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Benjamin Moody

By Spessard Stone




Benjamin Moody, a pioneer settler of Riverview and Homeland, Florida, was a veteran of the Seminole Indian wars, Confederate soldier, farmer-stockman, and civic and Methodist lay leader.

Samuel S. Moody, father of Benjamin, was born 1784 in North Carolina. By 1802, Samuel moved to Georgia, residing in Liberty County until at least July 1806. By April 1810, he had relocated to Telfair County, Georgia and later near St. Marys in Camden County. Samuel and his brothers, Jeremiah, Shadrach, and Benjamin T., served in the Patriot War, a covert military operation of President James Madison and Secretary of State James Monroe, that sought unsuccessfully to annex Spanish East Florida. Samuel served as a private in Capt. Samuel Neeley's Co. of Georgia Volunteers commanded by Lieut. W. Bailey (War of 1812) from August 1 to December 31, 1812; also he enrolled in the same company on February 12, 1813 "till removal of troops out of Prov. East Fla." In the latter, he was on March 31, 1813 stationed at Camp New Hope, St. Johns. In a petition to Congress for admission into the Union the citizens of the District of Elotchaway in the Republic of East Florida, at Fort Mitchell, January 25, 1814, signers included Benjamin T. Moody, Jeremiah Moody, and Shadrach Moody.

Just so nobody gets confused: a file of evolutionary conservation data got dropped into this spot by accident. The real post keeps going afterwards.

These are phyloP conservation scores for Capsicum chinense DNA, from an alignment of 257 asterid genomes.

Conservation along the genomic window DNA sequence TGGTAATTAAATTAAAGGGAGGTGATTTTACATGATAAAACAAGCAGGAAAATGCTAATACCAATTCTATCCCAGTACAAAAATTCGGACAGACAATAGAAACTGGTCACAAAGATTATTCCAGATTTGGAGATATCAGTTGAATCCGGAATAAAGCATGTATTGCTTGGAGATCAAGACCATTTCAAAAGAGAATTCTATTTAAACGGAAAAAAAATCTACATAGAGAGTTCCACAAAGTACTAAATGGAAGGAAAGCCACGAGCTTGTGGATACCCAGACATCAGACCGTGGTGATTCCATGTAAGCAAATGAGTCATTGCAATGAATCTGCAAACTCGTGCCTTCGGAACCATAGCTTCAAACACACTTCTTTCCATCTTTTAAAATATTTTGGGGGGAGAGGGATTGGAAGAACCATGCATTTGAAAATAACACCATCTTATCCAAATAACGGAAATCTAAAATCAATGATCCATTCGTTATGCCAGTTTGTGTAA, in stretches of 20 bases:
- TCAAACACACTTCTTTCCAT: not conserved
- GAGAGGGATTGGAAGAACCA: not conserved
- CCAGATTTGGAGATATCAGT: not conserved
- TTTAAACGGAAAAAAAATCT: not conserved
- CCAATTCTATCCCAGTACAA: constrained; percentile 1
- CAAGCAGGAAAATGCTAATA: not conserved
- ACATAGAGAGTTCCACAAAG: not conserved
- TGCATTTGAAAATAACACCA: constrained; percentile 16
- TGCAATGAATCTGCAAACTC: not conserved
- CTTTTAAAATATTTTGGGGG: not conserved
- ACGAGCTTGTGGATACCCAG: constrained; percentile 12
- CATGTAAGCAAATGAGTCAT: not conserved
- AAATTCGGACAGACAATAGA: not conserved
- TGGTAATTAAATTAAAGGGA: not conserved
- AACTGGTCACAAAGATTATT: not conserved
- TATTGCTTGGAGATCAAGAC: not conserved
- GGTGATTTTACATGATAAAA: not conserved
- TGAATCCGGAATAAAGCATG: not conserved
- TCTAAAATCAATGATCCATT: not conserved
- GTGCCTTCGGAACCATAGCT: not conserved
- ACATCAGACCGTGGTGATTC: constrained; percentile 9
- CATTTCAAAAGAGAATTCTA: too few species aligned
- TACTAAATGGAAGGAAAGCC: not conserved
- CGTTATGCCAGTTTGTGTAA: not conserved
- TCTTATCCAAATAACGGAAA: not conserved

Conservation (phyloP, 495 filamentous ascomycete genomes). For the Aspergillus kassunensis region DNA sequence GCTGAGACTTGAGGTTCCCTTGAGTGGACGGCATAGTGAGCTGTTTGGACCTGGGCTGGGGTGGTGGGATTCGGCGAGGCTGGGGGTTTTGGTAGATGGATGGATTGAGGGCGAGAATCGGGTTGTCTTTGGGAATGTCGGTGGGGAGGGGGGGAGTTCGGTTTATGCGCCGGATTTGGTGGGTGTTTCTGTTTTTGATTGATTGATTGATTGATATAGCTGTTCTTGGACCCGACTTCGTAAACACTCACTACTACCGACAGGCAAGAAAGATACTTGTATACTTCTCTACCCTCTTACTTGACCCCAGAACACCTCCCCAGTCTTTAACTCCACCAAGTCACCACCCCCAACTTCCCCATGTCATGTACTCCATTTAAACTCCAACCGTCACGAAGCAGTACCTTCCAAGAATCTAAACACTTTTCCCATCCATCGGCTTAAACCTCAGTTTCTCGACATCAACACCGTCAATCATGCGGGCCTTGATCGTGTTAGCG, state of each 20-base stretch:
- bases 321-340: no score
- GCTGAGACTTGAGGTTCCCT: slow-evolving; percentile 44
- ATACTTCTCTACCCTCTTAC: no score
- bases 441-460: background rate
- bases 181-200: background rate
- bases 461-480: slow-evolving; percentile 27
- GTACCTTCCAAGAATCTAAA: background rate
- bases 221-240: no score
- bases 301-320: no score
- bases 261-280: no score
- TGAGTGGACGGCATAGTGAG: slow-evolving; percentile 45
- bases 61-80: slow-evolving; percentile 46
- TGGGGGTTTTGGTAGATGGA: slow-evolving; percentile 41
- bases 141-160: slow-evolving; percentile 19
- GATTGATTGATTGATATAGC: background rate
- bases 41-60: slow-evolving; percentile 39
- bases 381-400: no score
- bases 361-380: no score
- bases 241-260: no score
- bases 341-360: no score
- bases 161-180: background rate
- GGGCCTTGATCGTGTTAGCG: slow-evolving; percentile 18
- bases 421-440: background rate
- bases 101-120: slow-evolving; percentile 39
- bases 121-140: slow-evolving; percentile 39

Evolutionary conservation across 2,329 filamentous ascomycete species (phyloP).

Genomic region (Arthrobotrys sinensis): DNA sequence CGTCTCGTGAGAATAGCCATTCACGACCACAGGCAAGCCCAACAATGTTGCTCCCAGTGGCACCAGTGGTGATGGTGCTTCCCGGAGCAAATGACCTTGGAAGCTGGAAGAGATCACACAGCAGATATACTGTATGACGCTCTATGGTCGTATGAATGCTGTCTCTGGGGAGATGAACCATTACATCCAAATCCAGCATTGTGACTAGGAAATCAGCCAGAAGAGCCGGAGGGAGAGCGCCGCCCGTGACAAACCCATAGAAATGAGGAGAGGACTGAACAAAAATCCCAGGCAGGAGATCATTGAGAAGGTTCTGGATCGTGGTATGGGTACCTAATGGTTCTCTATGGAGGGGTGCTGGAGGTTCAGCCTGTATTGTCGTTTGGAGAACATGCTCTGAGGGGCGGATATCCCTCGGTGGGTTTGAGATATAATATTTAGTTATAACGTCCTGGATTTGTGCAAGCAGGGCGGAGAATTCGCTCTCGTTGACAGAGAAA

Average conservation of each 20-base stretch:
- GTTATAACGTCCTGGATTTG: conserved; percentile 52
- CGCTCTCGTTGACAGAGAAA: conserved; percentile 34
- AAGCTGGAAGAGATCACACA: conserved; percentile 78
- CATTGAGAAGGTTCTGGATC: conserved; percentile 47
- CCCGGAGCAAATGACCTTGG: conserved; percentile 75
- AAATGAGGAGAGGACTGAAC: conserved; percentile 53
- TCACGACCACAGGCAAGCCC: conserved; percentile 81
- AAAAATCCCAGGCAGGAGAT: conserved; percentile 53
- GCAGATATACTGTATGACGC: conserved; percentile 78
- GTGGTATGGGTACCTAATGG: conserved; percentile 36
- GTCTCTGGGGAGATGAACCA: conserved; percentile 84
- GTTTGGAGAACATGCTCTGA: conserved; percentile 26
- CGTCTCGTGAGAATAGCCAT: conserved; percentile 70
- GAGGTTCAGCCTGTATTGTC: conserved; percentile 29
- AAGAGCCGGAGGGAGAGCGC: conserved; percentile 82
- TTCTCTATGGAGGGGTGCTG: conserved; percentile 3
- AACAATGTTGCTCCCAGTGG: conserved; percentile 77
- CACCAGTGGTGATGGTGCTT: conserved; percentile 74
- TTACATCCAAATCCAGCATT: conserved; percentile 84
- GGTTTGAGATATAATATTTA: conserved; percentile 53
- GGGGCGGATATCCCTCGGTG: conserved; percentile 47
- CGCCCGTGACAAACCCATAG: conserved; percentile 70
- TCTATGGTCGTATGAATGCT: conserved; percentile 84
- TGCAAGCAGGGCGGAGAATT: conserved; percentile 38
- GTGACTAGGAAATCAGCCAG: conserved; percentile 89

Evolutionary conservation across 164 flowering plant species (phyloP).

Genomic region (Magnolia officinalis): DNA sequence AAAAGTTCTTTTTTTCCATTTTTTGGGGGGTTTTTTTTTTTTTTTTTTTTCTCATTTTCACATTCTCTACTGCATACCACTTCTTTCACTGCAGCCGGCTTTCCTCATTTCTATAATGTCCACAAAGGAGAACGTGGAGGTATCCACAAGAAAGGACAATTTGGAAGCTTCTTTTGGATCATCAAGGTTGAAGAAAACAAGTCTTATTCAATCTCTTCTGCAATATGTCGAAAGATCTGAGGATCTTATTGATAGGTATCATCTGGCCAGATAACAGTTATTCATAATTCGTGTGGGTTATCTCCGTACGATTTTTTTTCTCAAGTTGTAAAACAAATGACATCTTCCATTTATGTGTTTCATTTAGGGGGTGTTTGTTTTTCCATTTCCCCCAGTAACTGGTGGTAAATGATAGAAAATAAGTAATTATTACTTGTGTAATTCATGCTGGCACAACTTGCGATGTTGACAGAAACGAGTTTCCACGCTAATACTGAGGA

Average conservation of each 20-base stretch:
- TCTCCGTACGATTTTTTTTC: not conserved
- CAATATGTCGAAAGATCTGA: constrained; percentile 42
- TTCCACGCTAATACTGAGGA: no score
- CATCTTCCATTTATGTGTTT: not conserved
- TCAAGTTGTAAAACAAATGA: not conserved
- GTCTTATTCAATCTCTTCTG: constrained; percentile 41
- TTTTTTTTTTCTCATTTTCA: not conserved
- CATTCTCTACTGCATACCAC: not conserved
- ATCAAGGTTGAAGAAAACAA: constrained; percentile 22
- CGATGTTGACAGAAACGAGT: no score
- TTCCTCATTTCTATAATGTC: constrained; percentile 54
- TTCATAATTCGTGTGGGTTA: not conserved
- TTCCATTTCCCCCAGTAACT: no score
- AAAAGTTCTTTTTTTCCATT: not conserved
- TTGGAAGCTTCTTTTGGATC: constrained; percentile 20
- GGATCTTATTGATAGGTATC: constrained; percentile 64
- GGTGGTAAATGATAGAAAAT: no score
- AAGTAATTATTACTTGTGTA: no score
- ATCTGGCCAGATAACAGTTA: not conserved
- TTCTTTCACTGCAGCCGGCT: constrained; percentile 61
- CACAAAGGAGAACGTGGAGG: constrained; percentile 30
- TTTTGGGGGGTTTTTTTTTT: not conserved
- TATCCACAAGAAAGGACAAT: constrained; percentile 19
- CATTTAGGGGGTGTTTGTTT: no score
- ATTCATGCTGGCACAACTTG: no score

Samuel died in 1815 in Camden County. In Telfair County on June 14, 1810, he had married Sarah Ann Lee, born 1792 in South Carolina, daughter of Levi Lee, R.S. Sarah never remarried and died in 1853 in Hamilton County, Florida.

Benjamin Francis Moody was born April 15, 1811, Telfair County, Georgia. In November 1830, Benjamin and his mother, Sarah, moved with John Lee, brother of Sarah, to Hamilton County, Florida. In 1831, Benjamin acquired a place, believed to have been just across the Suwannee River in Hamilton County and there moved with his mother and two cousins.

On February 7, 1833 in Hamilton County, Benjamin married Nancy Hooker, born May 23, 1811, daughter of Stephen and Elizabeth (Brinton) Hooker. William B. Hooker, J. P. and brother of Nancy, officiated. In 1834 Benjamin, wife and son moved to Columbia County, Fla. His mother and cousins returned to the home of John Lee.

After the Second Seminole War (1835-42) began, Benjamin sent his family back to Hamilton County while he served in the volunteer militias. From June 15, 1836 to April 1841, he was variously enrolled in the companies of Capts. Law, Ross, Alex Martin, Cason (sgt.), Wm. B. Hooker, Burney, Stewart and Arthur Roberts (lt.). Benjamin Moody and family were enumerated in the 1840 census of Columbia County. Neighbors included: Job Manning, John Parker, Levi Pierce, Wm. Whitten, and Ezekiel Parrish.